Editor’s note: Sedgwick native Levi Bridges and friend Ellery Althaus of North Truro, Mass., have embarked on a 10,000-mile cycling trip across Asia and Europe. Bridges is filing weekly updates for the BDN.
Moscow chef Oleg Porotikov called cooking, “the culture of people,” in a Guardian of London newspaper article about Russian food. Many factors, like flavor and the availability of certain ingredients, lead to the development of national cuisines.
Cultivation of corn in Latin America, from which tortillas are made, sparked the creation of tacos that sizzle in Tijuana street food stalls. And fresh seafood caught in U.S. coastal communities inspired a creamy concoction called New England clam chowder. Likewise, Slavic peoples of Eastern Europe have made a well-known soup called borscht from beets and potatoes for centuries.
Recipes become exchanged over time liberally as hugs between relatives. The movement of people, or ebb and flow of an empire, leaves culinary influences behind. Today, Chinese restaurants are found worldwide and Tex-Mex restaurants serve tacos throughout the U.S.
After riding a bicycle 5,500 miles across Russia, I have discovered that Russian foods behave similarly.
Most people answer “borscht” when asked what food they associate with Russia. Borscht is a hearty soup usually made of meat stock, beets, potatoes and cabbage. A sprinkling of dill often tops the soup along with a generous dollop of sour cream.
Borscht is still served throughout the former Soviet Union, from chic Moscow restaurants, roughneck cafeterias on the Siberian plains, to bubbling pots on warm hearths inside the log cabins of coastal villages along the Sea of Japan. From the Tsarist days to the Soviet era, borscht followed the footsteps of the expanding Russian empire and today graces tables and menus from Europe to eastern Asia.
After cycling on a cool fall morning, nothing feels so good as pulling into a Russian village, leaning my bicycle against a small cafe and retreating within a warm building to eat. The interiors of Russian cafes are almost identical: a wide room filled with chairs around small card tables meets your eyes as you open the door.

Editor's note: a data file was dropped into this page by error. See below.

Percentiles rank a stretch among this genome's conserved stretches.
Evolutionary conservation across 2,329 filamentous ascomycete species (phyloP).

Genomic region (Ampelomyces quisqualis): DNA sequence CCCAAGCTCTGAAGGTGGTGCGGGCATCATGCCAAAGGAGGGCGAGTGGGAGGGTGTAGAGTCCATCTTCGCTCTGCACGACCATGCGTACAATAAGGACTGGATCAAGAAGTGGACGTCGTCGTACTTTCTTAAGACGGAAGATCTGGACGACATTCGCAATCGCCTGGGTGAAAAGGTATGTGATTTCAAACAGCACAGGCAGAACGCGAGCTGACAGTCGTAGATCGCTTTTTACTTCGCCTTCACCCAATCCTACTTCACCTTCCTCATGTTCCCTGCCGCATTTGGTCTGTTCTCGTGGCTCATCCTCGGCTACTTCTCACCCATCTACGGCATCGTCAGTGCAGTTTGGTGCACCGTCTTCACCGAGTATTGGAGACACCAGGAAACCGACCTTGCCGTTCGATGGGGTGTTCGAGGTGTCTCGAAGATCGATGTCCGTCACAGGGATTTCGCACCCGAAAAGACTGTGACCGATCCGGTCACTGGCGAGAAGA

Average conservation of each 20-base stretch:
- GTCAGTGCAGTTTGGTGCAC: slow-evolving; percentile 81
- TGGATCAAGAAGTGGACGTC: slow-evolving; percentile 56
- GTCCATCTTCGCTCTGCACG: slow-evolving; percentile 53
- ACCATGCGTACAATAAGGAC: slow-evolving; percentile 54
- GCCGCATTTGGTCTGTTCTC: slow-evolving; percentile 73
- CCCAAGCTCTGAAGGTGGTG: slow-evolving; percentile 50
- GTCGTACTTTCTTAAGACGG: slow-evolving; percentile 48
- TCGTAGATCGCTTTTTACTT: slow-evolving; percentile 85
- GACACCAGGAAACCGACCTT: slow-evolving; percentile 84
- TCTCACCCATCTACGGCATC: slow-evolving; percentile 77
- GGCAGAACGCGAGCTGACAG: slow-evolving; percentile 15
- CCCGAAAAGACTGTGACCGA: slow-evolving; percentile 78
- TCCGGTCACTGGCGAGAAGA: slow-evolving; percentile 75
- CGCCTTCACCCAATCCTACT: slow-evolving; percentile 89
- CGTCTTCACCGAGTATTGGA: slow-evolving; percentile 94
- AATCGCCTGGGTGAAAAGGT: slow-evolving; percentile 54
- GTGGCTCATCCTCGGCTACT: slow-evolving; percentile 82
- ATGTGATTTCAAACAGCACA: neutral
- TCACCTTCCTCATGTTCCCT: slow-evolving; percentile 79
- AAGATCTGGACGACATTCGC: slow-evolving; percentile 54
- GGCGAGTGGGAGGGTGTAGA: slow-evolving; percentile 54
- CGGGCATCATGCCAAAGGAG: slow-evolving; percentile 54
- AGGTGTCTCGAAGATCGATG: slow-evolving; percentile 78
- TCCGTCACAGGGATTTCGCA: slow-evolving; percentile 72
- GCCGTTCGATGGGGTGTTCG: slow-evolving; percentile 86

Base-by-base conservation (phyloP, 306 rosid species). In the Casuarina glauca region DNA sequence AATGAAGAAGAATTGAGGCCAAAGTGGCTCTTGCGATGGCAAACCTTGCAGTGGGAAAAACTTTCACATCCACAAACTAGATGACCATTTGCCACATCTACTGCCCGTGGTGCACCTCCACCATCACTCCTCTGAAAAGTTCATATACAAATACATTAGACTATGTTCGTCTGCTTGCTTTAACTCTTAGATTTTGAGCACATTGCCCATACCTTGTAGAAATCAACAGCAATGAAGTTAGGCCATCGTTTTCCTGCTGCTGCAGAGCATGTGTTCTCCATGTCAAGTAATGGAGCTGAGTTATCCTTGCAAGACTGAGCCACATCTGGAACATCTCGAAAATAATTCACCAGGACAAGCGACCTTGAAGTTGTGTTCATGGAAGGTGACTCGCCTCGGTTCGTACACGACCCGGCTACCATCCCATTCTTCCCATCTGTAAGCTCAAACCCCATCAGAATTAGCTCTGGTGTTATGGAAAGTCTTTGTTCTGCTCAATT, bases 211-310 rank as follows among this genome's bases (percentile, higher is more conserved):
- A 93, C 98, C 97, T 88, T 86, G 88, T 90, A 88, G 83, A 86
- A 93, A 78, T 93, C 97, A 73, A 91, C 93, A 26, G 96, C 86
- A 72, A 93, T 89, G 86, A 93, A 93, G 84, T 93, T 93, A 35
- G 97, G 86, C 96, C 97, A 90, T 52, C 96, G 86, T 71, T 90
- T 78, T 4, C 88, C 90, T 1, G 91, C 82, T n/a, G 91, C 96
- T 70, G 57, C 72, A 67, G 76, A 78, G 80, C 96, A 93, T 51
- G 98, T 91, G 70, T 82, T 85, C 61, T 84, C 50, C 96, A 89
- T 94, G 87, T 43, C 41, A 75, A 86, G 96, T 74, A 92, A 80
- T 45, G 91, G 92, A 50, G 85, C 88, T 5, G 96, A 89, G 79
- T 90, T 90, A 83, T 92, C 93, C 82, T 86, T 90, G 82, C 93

A woman wearing a blue apron stands behind a large wooden counter. She is either a stern Babushka who jots down your order on a scrap of paper and adds up the sum of your bill with an abacus on the counter, a smiling and inquisitive Russian girl or a friendly immigrant from a nearby country like Azerbaijan.
The menu is printed on paper or handwritten. Russian, a complicated language, becomes more difficult because many handwritten letters take a completely different form than they do in print. I rarely see or use the handwritten alphabet and have trouble remembering it. The cursive script on a menu in a rustic cafe swirls insig-nificantly before my eyes like cumulus clouds. When I cannot quickly decipher the menu, I order a trusty favorite which I always know steams away within the kitchen.
“Adin borscht [one borscht],” I tell the woman before me.
“Hleb skolka? How much bread?” she asks.
Sliced bread holds such a significant place upon the Russian table, the question is simply, “How much?” not, “Do you want bread?”
The second question invariably concerns tea, often served with lemon, and considered the final accessory to a full meal.
“Piat hleb e adin chai sa limonom [five bread and one tea with lemon],” I say.
The steaming borscht and tea are served with thick slices of fresh bread. A spoonful of sour cream rests in the soup’s center like a shipwrecked sailor. The best borscht, in my opinion, is made chiefly with beets, giving the soup a deep plum hue expanding around the bowl’s edges like a burgundy skyline where chopped cabbage and potatoes appear like dark storm clouds submerged within the broth.